If sports betting is legalized in more states, the question for horse racing is to what extent its current players, overall, will treat horse-race betting and sports betting as substitute products.  If they are treated as substitutes, pari-mutuel wagering will almost surely be eroded.  On the other hand, sports betting could bring new customers to racetracks, and that could lead to additional pari-mutuel players.

If I had to guess, without sufficient empirical evidence, I would speculate that pari-mutuel wagering will not be advantaged by legalized sports betting, primarily because most people who know a lot about the intricacies of betting against a line do not know much about the esoteria of handicapping horse races.  Yet horse handicappers can easily understand how to wager against a betting line.  Moreover, the house cut of sports bets is considerably less than the takeout on horse wagers.

The most proactive step that horse racing can take is to begin to develop horse-racing bets that emulate to a large degree betting on, say, an NFL game.  Whether that is feasible or not is an open question.

Copyright © 2017 Horse Racing Business

BOOK REVIEW OF “MR. DARLEY’S ARABIAN”

The Darley Arabian is one of three foundation sires of the contemporary Thoroughbred breed and the most dominant of the three in today’s pedigrees.  Christopher McGrath, a multiple award-winning journalist in Great Britain, chronicles the importation of the Darley Arabian to England and his influence on the Thoroughbred breed to the present day in his 2017 book titled Mr. Darley’s Arabian (363 pages in the hardback edition).  The last chapter is devoted to the undefeated Frankel, a super-talented horse in the Darley Arabian line.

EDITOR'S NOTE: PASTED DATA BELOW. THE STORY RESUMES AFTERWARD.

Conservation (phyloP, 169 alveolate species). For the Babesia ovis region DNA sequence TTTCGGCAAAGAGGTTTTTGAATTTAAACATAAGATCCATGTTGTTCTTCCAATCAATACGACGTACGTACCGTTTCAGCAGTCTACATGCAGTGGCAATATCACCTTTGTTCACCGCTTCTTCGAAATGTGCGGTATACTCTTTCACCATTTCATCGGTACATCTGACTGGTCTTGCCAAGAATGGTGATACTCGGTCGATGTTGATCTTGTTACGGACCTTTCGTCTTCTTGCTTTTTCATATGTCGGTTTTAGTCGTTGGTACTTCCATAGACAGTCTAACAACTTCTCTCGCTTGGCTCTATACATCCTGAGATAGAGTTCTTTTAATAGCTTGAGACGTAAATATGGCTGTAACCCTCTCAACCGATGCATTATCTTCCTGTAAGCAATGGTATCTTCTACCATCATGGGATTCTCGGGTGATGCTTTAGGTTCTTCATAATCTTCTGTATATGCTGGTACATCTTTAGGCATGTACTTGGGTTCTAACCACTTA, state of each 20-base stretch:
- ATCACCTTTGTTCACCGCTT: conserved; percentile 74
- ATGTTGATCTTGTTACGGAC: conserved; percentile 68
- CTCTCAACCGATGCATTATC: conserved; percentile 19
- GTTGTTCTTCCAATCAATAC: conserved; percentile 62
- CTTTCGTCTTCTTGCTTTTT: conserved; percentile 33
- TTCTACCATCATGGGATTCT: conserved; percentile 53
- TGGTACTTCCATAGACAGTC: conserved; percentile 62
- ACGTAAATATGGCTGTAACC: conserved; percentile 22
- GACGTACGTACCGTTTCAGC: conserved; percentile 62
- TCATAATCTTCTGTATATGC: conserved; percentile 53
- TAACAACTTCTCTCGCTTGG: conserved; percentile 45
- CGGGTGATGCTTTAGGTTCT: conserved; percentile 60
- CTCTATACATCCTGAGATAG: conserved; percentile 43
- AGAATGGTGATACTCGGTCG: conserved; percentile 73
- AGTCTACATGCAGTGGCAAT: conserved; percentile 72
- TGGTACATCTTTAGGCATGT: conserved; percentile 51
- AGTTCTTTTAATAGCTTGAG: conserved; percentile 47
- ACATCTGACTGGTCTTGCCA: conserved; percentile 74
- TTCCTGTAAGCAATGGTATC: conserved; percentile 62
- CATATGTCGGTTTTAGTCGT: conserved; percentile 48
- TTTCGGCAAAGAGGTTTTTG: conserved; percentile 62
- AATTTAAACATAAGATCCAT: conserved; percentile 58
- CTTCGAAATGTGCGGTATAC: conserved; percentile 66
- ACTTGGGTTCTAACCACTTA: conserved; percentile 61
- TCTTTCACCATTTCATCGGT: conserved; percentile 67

The inside cover of Mr. McGrath’s book reads:

“In 1704, a bankrupt English merchant sent home the colt he had bought from Bedouin tribesmen near the ruins of Palmyra.  Thomas Darley hoped this horse might be the ticket to a new life back in Yorkshire.  But he turned out to be far more than that, and although Mr. Darley’s Arabian never ran a race, 95% of all thoroughbreds in the world today are descended from him.”

The title of the book is misleading in that the content is not just about dry and esoteric horse pedigrees and influential sires emanating from the Darley Arabian.  Mr. McGrath interspersed his narrative with brought-to-life characters from the various eras between 1704 and now, including lots of material on the turf-loving Prince of Wales (nicknamed “Bertie”) and eventually King George IV, whose mother Queen Victoria was no fan of horse racing.

“When the queen implored Bertie to quit the Turf…she had predicted that as king he would belatedly find himself embarrassed by the friends he made there.”  And the Queen “implored Bertie to set an example to a generation that appalled her with its ‘frivolous, pleasure-seeking, heartless, selfish, immoral, gambling’ ways’… she urged him to distance himself from the ignorance and self-indulgence of his male companions, and young women ‘so fast, frivolous, and imprudent.’”

In order to find this book of interest, a reader needs to have an extant interest in Thoroughbred breeding.  Then, he or she can soak up the history of the Darley Arabian line while learning of what it was like in the life and times of great Thoroughbreds and breeders of them like Federico Tesio, E. P. Taylor, and John Magnier.

Mr. McGrath’s writing style is smooth and fluid, though his choice of words is not for a reader with a limited vocabulary.

Copyright © 2017 Horse Racing Business